Mx Monday: Local Flavour

Darcy O'Neil :: August 11, 2008 10:05 PM

MxmologoThis month, Mixology Monday is on local drinks, either a drink that originated in your area, or one based on local ingredients. I doubt that any good, or interesting, cocktail has ever come from the city I reside in, but local ingredients are abundant. At this time of year blueberries are the fruit to be picked and I, with some help, picked 22 pounds of the these little berries. It is a job that requires patience, but these farm berries are nothing like the puny wild blueberries, so I'm not complaining.

It just happens that every year, around this time, I’m either canoeing in Algonquin Park, or wishing I was canoeing in Algonquin Park, or picking blueberries at a local farm. The later seems to be more common lately. But, this is the time when wild blueberries are all over the place in the north. It may take you a good hour to pick a pint, but wild blueberry pancakes, at 7AM, in the middle of the wilderness, is something you don’t forget.

If you can find wild blueberries, they may be expensive, but worth it. If not, picking them at a local farm is a great option. Because they are selectively bred, these blueberries are fairly large in size and easy pickin. They’d don’t pack as much flavour, but they are still very good.

Berry-blue-smash

Every year I pick as much local fruit, and vegetables, as possible. I generally pick strawberries, raspberries, blueberries, apples, peaches, tomatoes, etc. etc. It isn’t because I’m some militant environmentalist, even though I do my fair share for the environment, more because it just makes sense.

First, fresh picked always tastes better than stuff shipped from five thousand kilometers away. Secondly, you can’t beat the price. In the middle of winter a pint of blueberries costs four to five dollars. At the local farm they sell for $2.00 per pound. They also freeze really well. Third, supporting your local farmers is great.

There are not a lot of cocktails that utilize blueberries. Why? I’m not sure. Obviously there are more people using them as an ingredient today, but it is rare to find many blueberry cocktails in vintage recipe books.

Blueberries are not very acidic and tend to have a “flat” taste, for lack of a better word. You need to ad some acidic component to help them achieve their full potential.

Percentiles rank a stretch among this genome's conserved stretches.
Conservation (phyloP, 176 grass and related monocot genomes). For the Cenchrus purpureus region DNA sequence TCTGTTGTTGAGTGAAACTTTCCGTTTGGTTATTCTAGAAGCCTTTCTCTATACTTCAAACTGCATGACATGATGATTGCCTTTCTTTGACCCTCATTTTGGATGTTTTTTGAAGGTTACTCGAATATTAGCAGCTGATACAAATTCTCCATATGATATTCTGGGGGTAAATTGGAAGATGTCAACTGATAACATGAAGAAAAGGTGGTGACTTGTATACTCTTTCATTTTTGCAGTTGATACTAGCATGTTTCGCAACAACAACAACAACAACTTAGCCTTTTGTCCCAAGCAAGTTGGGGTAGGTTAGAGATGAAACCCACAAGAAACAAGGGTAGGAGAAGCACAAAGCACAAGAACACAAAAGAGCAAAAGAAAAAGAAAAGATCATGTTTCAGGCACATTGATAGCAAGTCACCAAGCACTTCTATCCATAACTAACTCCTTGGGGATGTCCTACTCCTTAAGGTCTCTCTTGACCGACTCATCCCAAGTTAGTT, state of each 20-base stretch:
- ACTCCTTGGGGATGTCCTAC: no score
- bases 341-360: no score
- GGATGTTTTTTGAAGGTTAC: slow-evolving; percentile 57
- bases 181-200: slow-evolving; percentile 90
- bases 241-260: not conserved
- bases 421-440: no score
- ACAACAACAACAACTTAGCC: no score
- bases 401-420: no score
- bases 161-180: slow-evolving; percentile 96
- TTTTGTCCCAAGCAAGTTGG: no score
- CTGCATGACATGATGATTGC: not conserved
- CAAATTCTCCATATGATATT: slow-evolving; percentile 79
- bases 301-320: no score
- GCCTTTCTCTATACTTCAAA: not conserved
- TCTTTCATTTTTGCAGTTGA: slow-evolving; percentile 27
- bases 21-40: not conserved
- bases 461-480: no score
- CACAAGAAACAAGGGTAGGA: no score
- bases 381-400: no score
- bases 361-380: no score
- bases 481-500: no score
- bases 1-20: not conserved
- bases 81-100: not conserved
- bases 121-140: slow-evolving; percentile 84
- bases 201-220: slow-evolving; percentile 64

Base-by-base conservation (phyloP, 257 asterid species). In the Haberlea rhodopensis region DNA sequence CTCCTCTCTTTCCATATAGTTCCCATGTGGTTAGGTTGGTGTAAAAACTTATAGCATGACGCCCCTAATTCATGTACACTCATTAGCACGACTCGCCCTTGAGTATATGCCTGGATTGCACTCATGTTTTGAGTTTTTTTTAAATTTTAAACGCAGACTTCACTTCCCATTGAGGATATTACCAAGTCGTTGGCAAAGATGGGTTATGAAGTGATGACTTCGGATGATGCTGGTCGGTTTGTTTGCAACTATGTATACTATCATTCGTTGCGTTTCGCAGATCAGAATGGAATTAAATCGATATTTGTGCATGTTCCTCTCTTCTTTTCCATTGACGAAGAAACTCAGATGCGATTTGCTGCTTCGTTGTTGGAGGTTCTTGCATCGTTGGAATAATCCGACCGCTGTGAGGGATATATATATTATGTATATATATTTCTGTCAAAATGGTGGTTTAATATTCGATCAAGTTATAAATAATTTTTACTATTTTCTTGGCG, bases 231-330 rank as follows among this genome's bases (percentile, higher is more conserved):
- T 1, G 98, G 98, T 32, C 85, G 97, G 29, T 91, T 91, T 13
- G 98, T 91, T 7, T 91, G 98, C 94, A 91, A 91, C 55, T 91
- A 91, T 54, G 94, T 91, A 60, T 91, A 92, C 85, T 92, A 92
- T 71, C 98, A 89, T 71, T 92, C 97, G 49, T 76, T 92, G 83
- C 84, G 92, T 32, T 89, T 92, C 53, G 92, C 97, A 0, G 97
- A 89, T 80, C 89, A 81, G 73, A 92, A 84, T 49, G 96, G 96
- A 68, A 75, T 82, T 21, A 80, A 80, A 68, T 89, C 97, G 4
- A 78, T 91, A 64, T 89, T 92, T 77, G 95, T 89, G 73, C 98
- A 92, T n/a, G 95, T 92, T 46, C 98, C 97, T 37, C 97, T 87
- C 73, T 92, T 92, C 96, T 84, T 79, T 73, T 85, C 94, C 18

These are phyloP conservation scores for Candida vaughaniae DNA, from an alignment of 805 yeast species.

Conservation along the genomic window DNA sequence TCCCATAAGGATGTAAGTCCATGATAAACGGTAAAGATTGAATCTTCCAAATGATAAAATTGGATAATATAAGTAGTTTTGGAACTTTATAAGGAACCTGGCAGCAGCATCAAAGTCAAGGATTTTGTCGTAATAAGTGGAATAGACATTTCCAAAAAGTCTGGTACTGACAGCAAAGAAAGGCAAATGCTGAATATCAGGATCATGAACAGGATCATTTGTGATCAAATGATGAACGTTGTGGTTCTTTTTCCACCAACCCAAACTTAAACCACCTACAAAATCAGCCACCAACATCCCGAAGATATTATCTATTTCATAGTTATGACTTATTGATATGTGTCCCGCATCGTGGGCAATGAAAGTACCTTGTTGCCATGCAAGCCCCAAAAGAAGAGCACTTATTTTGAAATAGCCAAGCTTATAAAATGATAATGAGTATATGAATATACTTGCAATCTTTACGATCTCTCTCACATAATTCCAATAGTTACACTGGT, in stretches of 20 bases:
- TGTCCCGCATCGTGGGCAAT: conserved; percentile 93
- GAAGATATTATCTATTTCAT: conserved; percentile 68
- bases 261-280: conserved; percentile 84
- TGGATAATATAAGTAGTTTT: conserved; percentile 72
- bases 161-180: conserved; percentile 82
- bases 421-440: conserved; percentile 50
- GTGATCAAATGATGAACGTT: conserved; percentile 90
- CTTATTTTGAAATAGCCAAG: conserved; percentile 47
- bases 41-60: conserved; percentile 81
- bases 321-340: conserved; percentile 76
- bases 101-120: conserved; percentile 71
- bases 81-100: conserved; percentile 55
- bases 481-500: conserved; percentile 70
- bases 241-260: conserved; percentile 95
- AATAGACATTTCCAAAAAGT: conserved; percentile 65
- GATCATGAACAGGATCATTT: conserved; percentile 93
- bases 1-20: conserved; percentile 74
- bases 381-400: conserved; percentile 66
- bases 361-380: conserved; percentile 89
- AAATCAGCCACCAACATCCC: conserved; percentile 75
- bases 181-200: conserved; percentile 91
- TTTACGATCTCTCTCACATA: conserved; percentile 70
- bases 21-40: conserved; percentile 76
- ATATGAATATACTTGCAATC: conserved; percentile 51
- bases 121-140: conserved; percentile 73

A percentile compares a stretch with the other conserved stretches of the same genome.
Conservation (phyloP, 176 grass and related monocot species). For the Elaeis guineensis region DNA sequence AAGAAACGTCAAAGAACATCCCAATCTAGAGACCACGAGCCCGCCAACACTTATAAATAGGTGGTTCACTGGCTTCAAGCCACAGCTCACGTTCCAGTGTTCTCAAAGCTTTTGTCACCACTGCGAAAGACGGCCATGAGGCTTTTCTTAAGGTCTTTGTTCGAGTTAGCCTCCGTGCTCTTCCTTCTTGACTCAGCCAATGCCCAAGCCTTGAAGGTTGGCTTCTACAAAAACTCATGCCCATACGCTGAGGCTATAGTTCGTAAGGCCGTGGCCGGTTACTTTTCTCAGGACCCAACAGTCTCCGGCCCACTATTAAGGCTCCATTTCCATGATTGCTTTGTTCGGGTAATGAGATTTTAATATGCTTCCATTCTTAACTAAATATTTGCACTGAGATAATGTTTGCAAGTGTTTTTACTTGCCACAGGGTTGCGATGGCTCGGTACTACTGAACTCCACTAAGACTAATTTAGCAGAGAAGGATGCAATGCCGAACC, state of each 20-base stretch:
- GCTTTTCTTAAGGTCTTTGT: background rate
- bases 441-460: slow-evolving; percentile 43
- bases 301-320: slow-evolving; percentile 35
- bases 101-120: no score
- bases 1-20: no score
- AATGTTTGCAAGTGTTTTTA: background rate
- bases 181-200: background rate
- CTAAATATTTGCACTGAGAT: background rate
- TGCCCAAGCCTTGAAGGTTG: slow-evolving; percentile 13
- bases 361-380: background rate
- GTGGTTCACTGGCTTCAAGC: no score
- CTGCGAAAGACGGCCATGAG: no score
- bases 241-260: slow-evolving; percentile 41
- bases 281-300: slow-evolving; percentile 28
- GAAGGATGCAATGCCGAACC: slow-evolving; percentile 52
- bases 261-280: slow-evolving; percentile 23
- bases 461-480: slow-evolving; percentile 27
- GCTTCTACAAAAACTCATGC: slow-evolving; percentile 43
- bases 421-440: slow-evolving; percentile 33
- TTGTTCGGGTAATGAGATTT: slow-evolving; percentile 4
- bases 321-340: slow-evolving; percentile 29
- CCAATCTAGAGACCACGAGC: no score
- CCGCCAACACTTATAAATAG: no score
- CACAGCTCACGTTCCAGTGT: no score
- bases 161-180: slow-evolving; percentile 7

Because this is Mixology Monday, and I usually start writing just before the deadlines, I rarely ever have time to experiment and fine tune my recipes. Well, it’s par for the course again and I’m just going to create a drink  based on what I think should work.

Blueberry Crush

1 oz Applejack
½ oz Benedictine
¼ oz Fresh Lime Juice
¼ oz Simple Syrup (2:1)
1 tsp Amaretto
15 Fresh Blueberries
Dash Bitters

Instructions: In a shaker filled with ice add all of the ingredients, including the blueberries. Shake vigorously, this will pulverize the blueberries, and skips the muddling step. Fine strain into a glass packed with ice. Garnish with blueberries and a lime wedge.

Berry-blue-smash-2

This is a drink I could sip on a patio. The flavours combine nicely and the Amaretto was a last minute touch up, as the drink need a hint of contrasting flavour. No one component stands out, but they are there. The lime adds some much needed acidity. The blueberry flavour is subtle, but unmistakable. If you have lots of them, use more.

As to why Applejack, it just seemed a good spirit to use. Blueberries seem to go really well with apples.

One of the nice things about using fresh blueberries is that when you muddle / crush them they release pectin which gives the drink a nice smooth texture. Pectin is what makes jam jell. In small quantities it will give body to a drink.

Kevin, over at Save the Drinkers!, is our host so now that you are done reading this, go check out the roundup.


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